December 28, 2001
Perhaps against my better judgment, I resubscribed to Adbusters Magazine. I was tempted not to because I find the magazine increasingly unsatisfying. With each issue, the magazine drifts further from the reader seeking right words, deeds and livelihood. The magazine seems to become more angry, more confrontational, more graphic and more visceral with time.
But in the end, I sent off my check because Adbusters still fulfills my primary criteria of a good magazine: it gets me thinking. And the latest issue of Adbusters has done that.
The January/February 2002 Adbusters is a split issue with two different covers. There's a "You're Either With Us" cover of a scarcely scorched American flag and on the flipside is a "Or Against Us" cover with a mostly scorched American flag. It's as if Adbusters is saying "either way, you are going to get burned."
When you open up the magazine you find a strangely coloured image of a flying dove on a black streaky surface in the center spread. Over the image is type. One side reads "The American way of life is negotiable" and on the other, upside-down, "The American way of life is not negotiable." On the "not negotiable" page is also the word "desire" and an arrow pointing up. On the other, the word "desire" and an arrow pointing down. What's unfortunate is that these additional words and arrows distract from the image of the dove, which is on closer inspection, the flying bird holograph from a VISA card. Very clever!
Another bit of cleverness can be found in the pages that lead up to the center spread. From the "for us" direction is a New York street vendor holding up a "Wanted Dead Not Alive" T-shirt with the image of Osama Bin Laden. In the "against us" direction is a T-shirt found in a market stall in Peshawar, Pakistan. It reads "Osama Bin Laden: The Great Mujahid of Islam. Jehad is our mission". Wisely, no headings accompany these images. It is up to the reader for form her own conclusions about politics and the selling of T-shirts.
Facing both T-shirt images is a page that is black except for a lone quote from Don DeLillo's novel, Underworld
In the weeks that followed September 11, you could find a number of sources that suggested books for those who wanted to better understand the current situation. Oddly enough, no one I read seemed to recommend the first book that came to my mind, Jhiad vs. McWorld (I haven't read the book myself - title notwithstanding, it may not be worth recommending).
But one book that I do recall being recommended (although I cannot remember where) was Don DeLillo's Underworld. Even though the book deals with the beginning of the nuclear age and the cold war, it is evidently worth reading for DeLillo's keen understanding of the psychic landscape of United States. As well, it was recommended if just for it's cover.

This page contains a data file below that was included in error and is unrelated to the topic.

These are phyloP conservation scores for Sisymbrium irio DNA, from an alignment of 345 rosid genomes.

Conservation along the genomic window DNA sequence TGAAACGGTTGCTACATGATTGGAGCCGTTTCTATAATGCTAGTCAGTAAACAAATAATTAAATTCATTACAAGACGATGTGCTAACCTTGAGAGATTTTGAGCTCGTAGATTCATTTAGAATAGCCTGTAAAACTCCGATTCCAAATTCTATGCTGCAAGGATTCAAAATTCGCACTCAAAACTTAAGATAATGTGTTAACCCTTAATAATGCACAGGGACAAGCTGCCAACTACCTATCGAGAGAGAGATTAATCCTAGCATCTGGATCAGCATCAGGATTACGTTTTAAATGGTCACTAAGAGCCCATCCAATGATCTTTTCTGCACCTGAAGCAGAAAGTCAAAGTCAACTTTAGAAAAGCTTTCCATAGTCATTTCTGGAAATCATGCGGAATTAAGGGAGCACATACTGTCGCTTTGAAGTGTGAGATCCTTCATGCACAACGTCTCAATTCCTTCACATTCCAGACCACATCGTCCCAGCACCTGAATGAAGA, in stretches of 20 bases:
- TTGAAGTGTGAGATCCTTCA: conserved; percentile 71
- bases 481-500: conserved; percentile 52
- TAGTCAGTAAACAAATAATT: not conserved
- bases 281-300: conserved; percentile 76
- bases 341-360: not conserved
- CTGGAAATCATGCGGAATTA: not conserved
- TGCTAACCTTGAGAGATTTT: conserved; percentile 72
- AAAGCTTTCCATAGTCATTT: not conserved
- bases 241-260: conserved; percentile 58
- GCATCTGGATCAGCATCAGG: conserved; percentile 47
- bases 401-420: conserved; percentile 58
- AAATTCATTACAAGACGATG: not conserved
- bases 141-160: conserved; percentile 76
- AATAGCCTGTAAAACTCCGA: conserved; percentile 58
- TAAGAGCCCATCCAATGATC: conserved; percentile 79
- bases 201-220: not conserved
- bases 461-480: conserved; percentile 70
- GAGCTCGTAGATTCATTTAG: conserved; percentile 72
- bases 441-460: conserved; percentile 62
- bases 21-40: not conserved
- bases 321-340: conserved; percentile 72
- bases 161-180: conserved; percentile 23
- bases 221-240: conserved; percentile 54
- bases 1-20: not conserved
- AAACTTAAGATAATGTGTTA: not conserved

When Harper's Magazine wanted someone to reflect on the recent events, they also thought of DeLillo. He wrote "In the ruins of the future: reflection on terror and loss in the shadow of September" in the December 2001 issue of Harper's Magazine. It contains one of my favourite statements on the matter:
Instead, the Adbusters takes pot-shots at a variety of targets. Most of the points are made though the juxtaposition of images. There's an image of Taliban execution beside a picture of an empty lethal injection chamber in Oregon State. There's a image of the Columbine killers beside Charlton Heston at an NRA Rally. Image of a woman wearing a burka beside a an image of a woman who has just had a nose job. Heavy handed stuff.
And while Adbusters goes heavy with the images, it treads lightly when it comes to words. This issue has some particularly strange articles of vague pronouncements. A sample of dreck from "Opening the door: could the first world have an epiphany?"
Compared to the above, there a well-written piece by a grim Douglas Coupland who speculates how the world would end in seven days if all humans suddenly disappeared.
And out of nowhere, there is a two page piece of fiction called "Hell is in bed with Mrs. Peprah" that takes place in a 1979 beauty salon in Nakuru, Kenya.
But perhaps what will be considered most controversial of this issue are the profiles of other "terrorists" who used violence on civilians to achieve political ends: Che Guevara, Nelson Mandela, Arial Sharon, John Negroponte, Henry Kissinger, and the oil industry. Here, conclusion by juxtaposition doesn't work. I'm not sure what is the unstated point that is trying to be expressed. That violence is an inevitable part of political change?
So for agitation, read